SYD­NEY’S SHIN­ING LIGHTS

Re­cre­ation in Aus­tralia’s largest city is usu­ally an out­door ex­er­cise

Business Traveller (Asia-Pacific) - - CONTENTS -

Top things to do next time you’re in the buzzing city Down Un­der

SYD­NEY HAR­BOUR BRIDGE CLIMB Since 1998 it’s been pos­si­ble to climb this iconic bridge, and it’s be­come one of Syd­ney’s sig­na­ture must-do ac­tiv­i­ties, with more than three mil­lion peo­ple en­joy­ing the experience. Suited up in over­alls and clipped into safety har­nesses, the round trip takes around three hours, and can be un­der­taken dur­ing day­time, at night, or for sun­rise or sun­set. Ac­cess via Bridge Climb Syd­ney at 3 Cumberland St in The Rocks.

AUSTRALIAN NA­TIONAL MAR­ITIME MU­SEUM

The ANMM is not only a na­tional repos­i­tory of sea-re­lated col­lec­tions and ex­hibits, but also a ma­jor re­search fa­cil­ity in its own right. Lo­cated in the pop­u­lar Dar­ling Har­bour district, it cur­rently fea­tures ex­hi­bi­tions on pearling in Aus­tralia, arte­facts from Pom­pei and the Wildlife Pho­tog­ra­pher of the Year, as well as ves­sels such as a replica of James Cook’s En­deav­our, the HMAS Vam­pire (Aus­tralia’s last big gun ship) and the sub­ma­rine HMAS Onslow – all of which can be boarded and ex­plored. Ac­cess via Syd­ney Mono­rail’s Har­bour­side sta­tion.

THE ROYAL BOTANIC GAR­DEN Aus­tralia’s old­est botanic gar­den, es­tab­lished in 1816, this is a su­perla­tive ex­am­ple of the Bri­tish colo­nial pen­chant for flo­ral won­der­lands filled with plant life from around the world. Spread over 30 hectares of sweep­ing lawns, colour­ful flowerbeds and ma­jes­tic stands of trees, a stag­ger­ing 8,900 plant species are rep­re­sented here. A muchloved lunchtime spot for city work­ers, it opened a new at­trac­tion last year: an in­te­grated blend of in­door and out­door ar­eas called The Ca­lyx that hosts a fu­sion of the­atre, art and flora. Ac­cess via the Syd­ney Opera House Gate or from the top of Bridge Street.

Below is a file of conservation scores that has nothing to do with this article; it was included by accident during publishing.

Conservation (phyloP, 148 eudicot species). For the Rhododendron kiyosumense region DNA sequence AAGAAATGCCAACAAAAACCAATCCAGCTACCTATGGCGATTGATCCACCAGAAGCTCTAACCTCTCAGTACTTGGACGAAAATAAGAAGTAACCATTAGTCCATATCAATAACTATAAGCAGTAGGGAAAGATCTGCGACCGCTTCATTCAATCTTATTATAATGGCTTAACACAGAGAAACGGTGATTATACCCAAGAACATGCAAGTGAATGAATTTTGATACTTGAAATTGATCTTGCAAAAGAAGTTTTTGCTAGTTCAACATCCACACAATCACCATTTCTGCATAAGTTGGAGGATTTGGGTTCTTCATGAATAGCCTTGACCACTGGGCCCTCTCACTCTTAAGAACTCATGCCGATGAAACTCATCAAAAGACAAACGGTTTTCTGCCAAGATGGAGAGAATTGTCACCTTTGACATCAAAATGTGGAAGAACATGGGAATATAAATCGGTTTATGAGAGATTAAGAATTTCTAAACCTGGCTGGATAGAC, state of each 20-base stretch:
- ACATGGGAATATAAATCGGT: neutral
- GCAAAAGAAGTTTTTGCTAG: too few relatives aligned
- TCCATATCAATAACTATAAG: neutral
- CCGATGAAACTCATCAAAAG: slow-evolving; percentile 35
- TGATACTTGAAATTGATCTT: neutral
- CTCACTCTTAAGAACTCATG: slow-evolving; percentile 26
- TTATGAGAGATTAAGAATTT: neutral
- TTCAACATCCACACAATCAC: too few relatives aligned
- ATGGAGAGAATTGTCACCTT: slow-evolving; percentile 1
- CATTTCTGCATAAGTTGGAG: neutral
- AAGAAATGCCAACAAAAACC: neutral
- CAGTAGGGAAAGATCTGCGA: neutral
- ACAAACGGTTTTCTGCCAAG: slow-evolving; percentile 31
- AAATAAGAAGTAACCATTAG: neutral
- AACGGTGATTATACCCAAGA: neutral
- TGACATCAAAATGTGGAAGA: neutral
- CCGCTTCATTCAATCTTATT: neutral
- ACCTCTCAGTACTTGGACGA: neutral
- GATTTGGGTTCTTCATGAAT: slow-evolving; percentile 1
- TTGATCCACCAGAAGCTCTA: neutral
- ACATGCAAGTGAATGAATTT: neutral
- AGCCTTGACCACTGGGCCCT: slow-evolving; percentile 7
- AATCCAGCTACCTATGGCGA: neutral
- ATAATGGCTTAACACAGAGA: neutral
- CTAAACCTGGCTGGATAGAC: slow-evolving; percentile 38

SYD­NEY FISH MAR­KET Just to the west of Dar­ling Har­bour on Black­wat­tle Bay in the Pyr­mont district, this is the city’s premier des­ti­na­tion for both raw and cooked seafood. It’s all about fresh­ness and di­ver­sity of pro­duce: or­der lob­ster, prawns, fish such as seabass, and in par­tic­u­lar freshly shucked oys­ters, then sit down at a ta­ble on the wa­ter­front and en­joy… but watch out for the many op­por­tunis­tic gulls who will steal your food if you turn away for an in­stant. Ac­cess via Syd­ney Light Rail to Fish Mar­ket sta­tion.

FROM OLD TO NEW: THE ROCKS AND BARANGA­ROO The promon­tory di­rectly un­der the Har­bour Bridge is one of the last places to see build­ings dat­ing back to the 18th and 19th cen­tury – though the con­victs’ and wharf labour­ers’ houses have been spruced up and are now home to trendy shops, restau­rants, mar­kets and bou­tique ho­tels. Walk in a broad semi­cir­cle un­der the bridge and round Dawes Point to Baranga­roo Re­serve, the start of Syd­ney’s new wa­ter­front re­newal project, which fea­tures a head­land park, prom­e­nades, cul­tural spa­ces and great restau­rants. Ac­cess on foot start­ing at Cir­cu­lar Quay.

BONDI BEACH TO BRONTE BAY COASTAL WALK Syd­ney’s most fa­mous beach is a beautiful a cou­ple of kilo­me­tres to Bronte Bay. First you pass the Beach is backed by a green park and plenty of cafés (A$30/US$22).

TARONGA ZOO This has to be one of the best and most scenic zoos in the world, with stun­ning vis­tas across Syd­ney Har­bour to the city, over 4,000 an­i­mals to ob­serve in en­clo­sures care­fully con­structed to keep them as con­tent as pos­si­ble, and more than 20 keeper talks and shows every day, from a Freeflight Bird Show to a Sa­van­nah Sa­fari. Op­por­tu­ni­ties to feed an­i­mals such as gi­raffes and pen­guins add to the im­mer­sive experience. Ac­cess via ferry from Cir­cu­lar Quay (a 12-minute ride).

THE BLUE MOUN­TAINS If you have a day free then don’t miss the op­por­tu­nity to visit this amaz­ing moun­tain land­scape in­land of the city, which was in­scribed on the World Her­itage List in 2000. High­lights in the eu­ca­lyp­tu­soil in­fused Blue Moun­tains in­clude the quaint town of Ka­toomba with its su­perb Echo Point view­ing plat­form show­ing the Three Sis­ters rock for­ma­tion; the Na­ture Track to Went­worth Falls; Black­heath’s spec­tac­u­lar Govetts Leap; and the Ka­toomba Scenic Rail­way – the world’s steep­est fu­nic­u­lar rail­way con­nect­ing the top of the es­carp­ment with the thickly forested val­ley floor. Ac­cess via car or on the Train Link ser­vice – both take around two hours.

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